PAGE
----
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Empty Netter Assists - 09-10-14

Written by Seth Rorabaugh on .

Penguins

 

-The Penguins and local politicians reached an agreement to develop the Civic Arena site.

-Happy 45th birthday to former Penguins defenseman Chris Joseph. A first-round pick in 1987 (No. 5 overall), Joseph spent parts of three seasons over two different stints with the Penguins. As a rookie in 1987-88, Joseph appeared in 17 games and recorded four assists before being traded along with Craig Simpson, Dave Hannan and Moe Mantha to the Oilers in exchange for Paul Coffey, Dave Hunter and Wayne Van Dorp. After stints with the Oilers and Lightning, Joseph returned to the Penguins when he was claimed off waivers from the Lightning early in the 1994-95 season. In 33 games with the Penguins that season, Joseph scored 15 points. In that spring's playoffs, saw action in 10 games and netted two points. Joseph played in 70 games in 1995-96 and contributed 19 points. In that season's playoffs, Joseph appeared in 15 games and scored one goal. In the 1997 offseason, Joseph signed with the Flyers as a free agent. In 120 regular season games with the Penguins, Joseph scored 38 points. In 25 playoff games with the Penguins, he scored three points.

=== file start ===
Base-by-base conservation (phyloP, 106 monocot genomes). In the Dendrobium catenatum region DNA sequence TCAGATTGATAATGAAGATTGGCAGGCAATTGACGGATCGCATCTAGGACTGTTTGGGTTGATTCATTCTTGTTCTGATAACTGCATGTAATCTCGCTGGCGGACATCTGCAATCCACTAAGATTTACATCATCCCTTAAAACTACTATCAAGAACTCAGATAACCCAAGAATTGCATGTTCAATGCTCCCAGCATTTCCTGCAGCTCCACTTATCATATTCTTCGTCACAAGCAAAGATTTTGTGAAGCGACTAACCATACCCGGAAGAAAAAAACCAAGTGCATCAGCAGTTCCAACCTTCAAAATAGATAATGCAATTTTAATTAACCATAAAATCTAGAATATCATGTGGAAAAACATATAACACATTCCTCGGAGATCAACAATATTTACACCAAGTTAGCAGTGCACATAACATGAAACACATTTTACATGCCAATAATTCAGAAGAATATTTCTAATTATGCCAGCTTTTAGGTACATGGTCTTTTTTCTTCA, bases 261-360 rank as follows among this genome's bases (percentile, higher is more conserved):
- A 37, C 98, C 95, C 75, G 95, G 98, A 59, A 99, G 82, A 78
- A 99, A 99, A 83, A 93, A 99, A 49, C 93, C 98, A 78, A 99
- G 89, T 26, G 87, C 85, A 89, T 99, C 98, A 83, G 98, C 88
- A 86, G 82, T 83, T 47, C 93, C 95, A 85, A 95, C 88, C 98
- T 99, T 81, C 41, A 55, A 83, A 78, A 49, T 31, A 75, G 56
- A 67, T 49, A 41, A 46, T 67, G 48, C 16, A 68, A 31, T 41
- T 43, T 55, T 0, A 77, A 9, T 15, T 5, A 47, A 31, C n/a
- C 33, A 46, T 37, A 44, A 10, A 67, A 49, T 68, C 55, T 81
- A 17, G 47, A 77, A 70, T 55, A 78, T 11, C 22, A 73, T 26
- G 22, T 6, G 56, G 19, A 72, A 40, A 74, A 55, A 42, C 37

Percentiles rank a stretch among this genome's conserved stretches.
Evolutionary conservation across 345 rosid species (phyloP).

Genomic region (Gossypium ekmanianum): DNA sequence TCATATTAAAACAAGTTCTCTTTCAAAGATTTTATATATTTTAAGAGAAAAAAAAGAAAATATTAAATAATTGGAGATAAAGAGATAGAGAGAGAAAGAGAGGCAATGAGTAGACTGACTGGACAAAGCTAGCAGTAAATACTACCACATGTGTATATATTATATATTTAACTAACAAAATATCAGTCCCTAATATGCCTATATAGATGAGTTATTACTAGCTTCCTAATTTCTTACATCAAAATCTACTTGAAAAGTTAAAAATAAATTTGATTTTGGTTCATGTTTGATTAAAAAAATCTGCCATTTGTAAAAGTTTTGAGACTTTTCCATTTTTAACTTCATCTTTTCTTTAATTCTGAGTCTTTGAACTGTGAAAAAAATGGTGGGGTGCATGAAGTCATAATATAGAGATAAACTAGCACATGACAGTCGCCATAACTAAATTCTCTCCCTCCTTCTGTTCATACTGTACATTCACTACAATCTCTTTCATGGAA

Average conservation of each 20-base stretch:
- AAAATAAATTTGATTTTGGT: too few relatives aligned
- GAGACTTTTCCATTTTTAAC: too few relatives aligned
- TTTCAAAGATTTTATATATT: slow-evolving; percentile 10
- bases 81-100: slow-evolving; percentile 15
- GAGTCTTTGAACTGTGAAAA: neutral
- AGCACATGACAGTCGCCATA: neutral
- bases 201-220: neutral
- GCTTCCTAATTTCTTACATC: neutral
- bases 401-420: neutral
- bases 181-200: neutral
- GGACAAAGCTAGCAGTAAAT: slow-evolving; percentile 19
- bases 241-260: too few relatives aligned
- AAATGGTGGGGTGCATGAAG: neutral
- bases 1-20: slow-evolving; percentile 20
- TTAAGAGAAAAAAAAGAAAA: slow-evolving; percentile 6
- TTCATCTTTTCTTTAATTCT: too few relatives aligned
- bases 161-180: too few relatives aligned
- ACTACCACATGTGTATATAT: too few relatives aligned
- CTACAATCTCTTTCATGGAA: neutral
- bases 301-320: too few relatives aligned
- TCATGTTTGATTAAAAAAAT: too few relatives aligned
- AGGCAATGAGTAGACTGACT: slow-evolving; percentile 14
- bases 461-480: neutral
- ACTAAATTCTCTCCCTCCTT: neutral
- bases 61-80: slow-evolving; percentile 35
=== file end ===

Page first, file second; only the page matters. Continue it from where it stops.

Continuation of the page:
-Happy 26th birthday to former Penguins forward Jordan Staal (right). A first-round pick in 2006 (No. 2 overall), Staal spent six seasons with the Penguins. As a rookie in 2006-07, Staal appeared in 81 games, set an NHL rookie record with seven shorthanded goals, scored 29 overall goals, 42 points and was selected as a finalist for the Calder Trophy. In the 2007 postseason, Staal appeared in five games and scored three goals. Despite playing in all 82 games in 2007-08, Staal's offensive numbers regressed as he only scored 28 points. In the postseason, he saw action in 20 games, scored seven points and helped the team reach the Stanley Cup final for the first time in 16 years. Staal's production rebounded in 2008-09 as he once again played in all 82 games and scored 22 goals and 49 points. In that spring's playoffs, Staal, playing primarily on a line with Matt Cooke and Tyler Kennedy, saw action in 24 games and scored nine points, including a key shorthanded goal against the Red Wings in Game 4 of the Stanley Cup final (see below). Staal helped the team claim the series, 4-3, and got his name on the Cup. During 2009-10, Staal, one of the Penguins' top penalty killers, once again appeared in all 82 games, scored 21 goals, 49 assists and was named a finalist for the Selke Trophy. In the playoffs, Staal played in 11 games and scored five points. Injuries limited Staal to 42 games and 30 points in 2010-11. In seven postseason games that spring, he scored three points. Staal rebounded this past season by appearing in 62 games and scoring a career-best 25 points. Appearing in six postseason games, he led the team in goals (six) and points (nine). In 431 regular season games with the Penguins, Staal scored 248 points, 31st-most in franchise history. In 73 postseason games, "Gronk" scored 36 points. From midway through his rookie season until the end of the 2009-10 campaign, Staal appeared in 302 consecutive games, second-most in franchise history. During the 2012 offseason, Staal was traded to the Hurricanes in exchange for Brandon Sutter, Brian Dumoulin and a draft pick. He is still a member of the Hurricanes.